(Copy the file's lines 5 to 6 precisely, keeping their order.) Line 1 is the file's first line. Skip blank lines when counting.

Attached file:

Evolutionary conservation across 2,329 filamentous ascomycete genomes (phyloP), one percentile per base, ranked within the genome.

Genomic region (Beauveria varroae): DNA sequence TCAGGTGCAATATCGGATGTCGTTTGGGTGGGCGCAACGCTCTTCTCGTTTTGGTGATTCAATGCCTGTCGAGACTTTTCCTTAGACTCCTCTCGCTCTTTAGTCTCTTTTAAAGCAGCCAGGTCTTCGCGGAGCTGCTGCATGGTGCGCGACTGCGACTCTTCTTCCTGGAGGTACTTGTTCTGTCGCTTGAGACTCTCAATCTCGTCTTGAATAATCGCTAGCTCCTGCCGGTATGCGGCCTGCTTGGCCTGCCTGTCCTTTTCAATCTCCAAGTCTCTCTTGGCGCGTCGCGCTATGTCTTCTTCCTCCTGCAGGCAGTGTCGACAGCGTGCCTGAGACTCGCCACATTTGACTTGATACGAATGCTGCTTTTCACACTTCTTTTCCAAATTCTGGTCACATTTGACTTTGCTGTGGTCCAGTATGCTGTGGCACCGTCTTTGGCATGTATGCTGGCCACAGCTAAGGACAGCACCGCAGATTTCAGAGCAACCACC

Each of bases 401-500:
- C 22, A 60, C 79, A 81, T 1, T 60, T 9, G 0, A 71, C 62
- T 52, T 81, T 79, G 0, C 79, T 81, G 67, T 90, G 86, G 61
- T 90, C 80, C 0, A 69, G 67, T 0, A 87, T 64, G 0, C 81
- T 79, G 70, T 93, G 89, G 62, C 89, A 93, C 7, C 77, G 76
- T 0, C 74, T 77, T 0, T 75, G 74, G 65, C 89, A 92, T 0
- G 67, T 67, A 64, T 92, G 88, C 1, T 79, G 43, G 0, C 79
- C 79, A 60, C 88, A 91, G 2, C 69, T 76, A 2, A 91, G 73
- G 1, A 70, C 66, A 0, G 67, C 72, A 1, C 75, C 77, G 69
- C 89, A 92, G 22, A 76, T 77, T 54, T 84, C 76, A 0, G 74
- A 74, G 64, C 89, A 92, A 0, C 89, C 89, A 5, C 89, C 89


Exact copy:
- T 52, T 81, T 79, G 0, C 79, T 81, G 67, T 90, G 86, G 61
- T 90, C 80, C 0, A 69, G 67, T 0, A 87, T 64, G 0, C 81